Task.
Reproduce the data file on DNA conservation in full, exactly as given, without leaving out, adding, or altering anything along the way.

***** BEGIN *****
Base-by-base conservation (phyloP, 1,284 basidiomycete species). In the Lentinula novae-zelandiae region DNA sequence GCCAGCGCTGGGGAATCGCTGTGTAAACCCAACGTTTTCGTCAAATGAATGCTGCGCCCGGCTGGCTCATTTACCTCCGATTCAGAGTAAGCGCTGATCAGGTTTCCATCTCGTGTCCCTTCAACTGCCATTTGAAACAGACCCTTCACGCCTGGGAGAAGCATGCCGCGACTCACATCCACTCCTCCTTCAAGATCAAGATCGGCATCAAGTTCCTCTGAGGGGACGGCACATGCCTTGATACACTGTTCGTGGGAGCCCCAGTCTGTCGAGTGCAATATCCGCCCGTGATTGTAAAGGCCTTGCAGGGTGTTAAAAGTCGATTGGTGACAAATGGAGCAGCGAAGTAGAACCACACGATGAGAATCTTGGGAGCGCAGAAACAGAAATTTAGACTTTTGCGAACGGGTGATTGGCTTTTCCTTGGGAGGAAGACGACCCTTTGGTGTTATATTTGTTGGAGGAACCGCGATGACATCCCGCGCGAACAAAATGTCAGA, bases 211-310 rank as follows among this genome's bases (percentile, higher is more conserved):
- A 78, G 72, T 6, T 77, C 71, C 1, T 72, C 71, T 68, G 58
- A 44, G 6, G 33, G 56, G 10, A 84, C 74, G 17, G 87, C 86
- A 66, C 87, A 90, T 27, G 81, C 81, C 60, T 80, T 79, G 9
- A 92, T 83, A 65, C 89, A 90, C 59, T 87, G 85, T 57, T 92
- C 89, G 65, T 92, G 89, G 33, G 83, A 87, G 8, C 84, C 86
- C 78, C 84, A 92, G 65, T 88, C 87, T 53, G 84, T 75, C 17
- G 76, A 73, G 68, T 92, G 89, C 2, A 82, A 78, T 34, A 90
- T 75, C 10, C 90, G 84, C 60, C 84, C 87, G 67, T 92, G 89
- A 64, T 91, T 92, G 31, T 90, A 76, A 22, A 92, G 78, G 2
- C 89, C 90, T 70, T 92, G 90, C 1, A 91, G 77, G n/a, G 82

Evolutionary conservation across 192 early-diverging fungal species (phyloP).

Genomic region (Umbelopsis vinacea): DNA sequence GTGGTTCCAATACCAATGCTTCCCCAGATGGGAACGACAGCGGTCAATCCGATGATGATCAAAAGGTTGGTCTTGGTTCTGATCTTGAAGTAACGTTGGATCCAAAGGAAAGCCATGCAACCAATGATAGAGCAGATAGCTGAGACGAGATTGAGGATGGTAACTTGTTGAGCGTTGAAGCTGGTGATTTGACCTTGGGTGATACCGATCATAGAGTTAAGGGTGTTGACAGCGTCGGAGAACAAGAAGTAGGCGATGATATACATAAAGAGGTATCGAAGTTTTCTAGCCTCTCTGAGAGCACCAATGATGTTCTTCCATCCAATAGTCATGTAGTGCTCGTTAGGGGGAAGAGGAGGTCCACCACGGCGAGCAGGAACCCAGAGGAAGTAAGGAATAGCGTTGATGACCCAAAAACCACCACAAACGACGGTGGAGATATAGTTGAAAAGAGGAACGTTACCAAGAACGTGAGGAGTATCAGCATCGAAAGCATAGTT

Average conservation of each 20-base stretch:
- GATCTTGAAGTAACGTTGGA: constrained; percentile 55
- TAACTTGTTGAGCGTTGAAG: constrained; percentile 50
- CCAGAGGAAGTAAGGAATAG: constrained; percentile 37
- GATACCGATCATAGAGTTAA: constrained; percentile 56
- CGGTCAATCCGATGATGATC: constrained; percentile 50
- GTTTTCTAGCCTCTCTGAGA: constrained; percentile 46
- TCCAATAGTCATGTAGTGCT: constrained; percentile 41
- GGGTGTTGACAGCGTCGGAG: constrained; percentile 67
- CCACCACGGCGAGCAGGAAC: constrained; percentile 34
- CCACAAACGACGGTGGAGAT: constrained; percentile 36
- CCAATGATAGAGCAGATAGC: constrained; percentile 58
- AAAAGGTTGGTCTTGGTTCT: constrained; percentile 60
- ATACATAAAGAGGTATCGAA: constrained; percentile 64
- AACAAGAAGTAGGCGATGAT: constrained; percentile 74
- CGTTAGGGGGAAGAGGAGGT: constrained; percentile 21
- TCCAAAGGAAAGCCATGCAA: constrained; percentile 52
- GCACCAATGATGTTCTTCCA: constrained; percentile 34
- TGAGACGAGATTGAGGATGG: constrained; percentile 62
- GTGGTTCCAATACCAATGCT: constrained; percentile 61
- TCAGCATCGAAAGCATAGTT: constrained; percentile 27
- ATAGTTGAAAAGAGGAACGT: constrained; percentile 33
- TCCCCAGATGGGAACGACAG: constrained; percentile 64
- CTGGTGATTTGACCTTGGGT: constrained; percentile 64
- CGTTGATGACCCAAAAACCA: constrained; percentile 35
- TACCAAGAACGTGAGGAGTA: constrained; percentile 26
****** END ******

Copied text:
Base-by-base conservation (phyloP, 1,284 basidiomycete species). In the Lentinula novae-zelandiae region DNA sequence GCCAGCGCTGGGGAATCGCTGTGTAAACCCAACGTTTTCGTCAAATGAATGCTGCGCCCGGCTGGCTCATTTACCTCCGATTCAGAGTAAGCGCTGATCAGGTTTCCATCTCGTGTCCCTTCAACTGCCATTTGAAACAGACCCTTCACGCCTGGGAGAAGCATGCCGCGACTCACATCCACTCCTCCTTCAAGATCAAGATCGGCATCAAGTTCCTCTGAGGGGACGGCACATGCCTTGATACACTGTTCGTGGGAGCCCCAGTCTGTCGAGTGCAATATCCGCCCGTGATTGTAAAGGCCTTGCAGGGTGTTAAAAGTCGATTGGTGACAAATGGAGCAGCGAAGTAGAACCACACGATGAGAATCTTGGGAGCGCAGAAACAGAAATTTAGACTTTTGCGAACGGGTGATTGGCTTTTCCTTGGGAGGAAGACGACCCTTTGGTGTTATATTTGTTGGAGGAACCGCGATGACATCCCGCGCGAACAAAATGTCAGA, bases 211-310 rank as follows among this genome's bases (percentile, higher is more conserved):
- A 78, G 72, T 6, T 77, C 71, C 1, T 72, C 71, T 68, G 58
- A 44, G 6, G 33, G 56, G 10, A 84, C 74, G 17, G 87, C 86
- A 66, C 87, A 90, T 27, G 81, C 81, C 60, T 80, T 79, G 9
- A 92, T 83, A 65, C 89, A 90, C 59, T 87, G 85, T 57, T 92
- C 89, G 65, T 92, G 89, G 33, G 83, A 87, G 8, C 84, C 86
- C 78, C 84, A 92, G 65, T 88, C 87, T 53, G 84, T 75, C 17
- G 76, A 73, G 68, T 92, G 89, C 2, A 82, A 78, T 34, A 90
- T 75, C 10, C 90, G 84, C 60, C 84, C 87, G 67, T 92, G 89
- A 64, T 91, T 92, G 31, T 90, A 76, A 22, A 92, G 78, G 2
- C 89, C 90, T 70, T 92, G 90, C 1, A 91, G 77, G n/a, G 82

Evolutionary conservation across 192 early-diverging fungal species (phyloP).

Genomic region (Umbelopsis vinacea): DNA sequence GTGGTTCCAATACCAATGCTTCCCCAGATGGGAACGACAGCGGTCAATCCGATGATGATCAAAAGGTTGGTCTTGGTTCTGATCTTGAAGTAACGTTGGATCCAAAGGAAAGCCATGCAACCAATGATAGAGCAGATAGCTGAGACGAGATTGAGGATGGTAACTTGTTGAGCGTTGAAGCTGGTGATTTGACCTTGGGTGATACCGATCATAGAGTTAAGGGTGTTGACAGCGTCGGAGAACAAGAAGTAGGCGATGATATACATAAAGAGGTATCGAAGTTTTCTAGCCTCTCTGAGAGCACCAATGATGTTCTTCCATCCAATAGTCATGTAGTGCTCGTTAGGGGGAAGAGGAGGTCCACCACGGCGAGCAGGAACCCAGAGGAAGTAAGGAATAGCGTTGATGACCCAAAAACCACCACAAACGACGGTGGAGATATAGTTGAAAAGAGGAACGTTACCAAGAACGTGAGGAGTATCAGCATCGAAAGCATAGTT

Average conservation of each 20-base stretch:
- GATCTTGAAGTAACGTTGGA: constrained; percentile 55
- TAACTTGTTGAGCGTTGAAG: constrained; percentile 50
- CCAGAGGAAGTAAGGAATAG: constrained; percentile 37
- GATACCGATCATAGAGTTAA: constrained; percentile 56
- CGGTCAATCCGATGATGATC: constrained; percentile 50
- GTTTTCTAGCCTCTCTGAGA: constrained; percentile 46
- TCCAATAGTCATGTAGTGCT: constrained; percentile 41
- GGGTGTTGACAGCGTCGGAG: constrained; percentile 67
- CCACCACGGCGAGCAGGAAC: constrained; percentile 34
- CCACAAACGACGGTGGAGAT: constrained; percentile 36
- CCAATGATAGAGCAGATAGC: constrained; percentile 58
- AAAAGGTTGGTCTTGGTTCT: constrained; percentile 60
- ATACATAAAGAGGTATCGAA: constrained; percentile 64
- AACAAGAAGTAGGCGATGAT: constrained; percentile 74
- CGTTAGGGGGAAGAGGAGGT: constrained; percentile 21
- TCCAAAGGAAAGCCATGCAA: constrained; percentile 52
- GCACCAATGATGTTCTTCCA: constrained; percentile 34
- TGAGACGAGATTGAGGATGG: constrained; percentile 62
- GTGGTTCCAATACCAATGCT: constrained; percentile 61
- TCAGCATCGAAAGCATAGTT: constrained; percentile 27
- ATAGTTGAAAAGAGGAACGT: constrained; percentile 33
- TCCCCAGATGGGAACGACAG: constrained; percentile 64
- CTGGTGATTTGACCTTGGGT: constrained; percentile 64
- CGTTGATGACCCAAAAACCA: constrained; percentile 35
- TACCAAGAACGTGAGGAGTA: constrained; percentile 26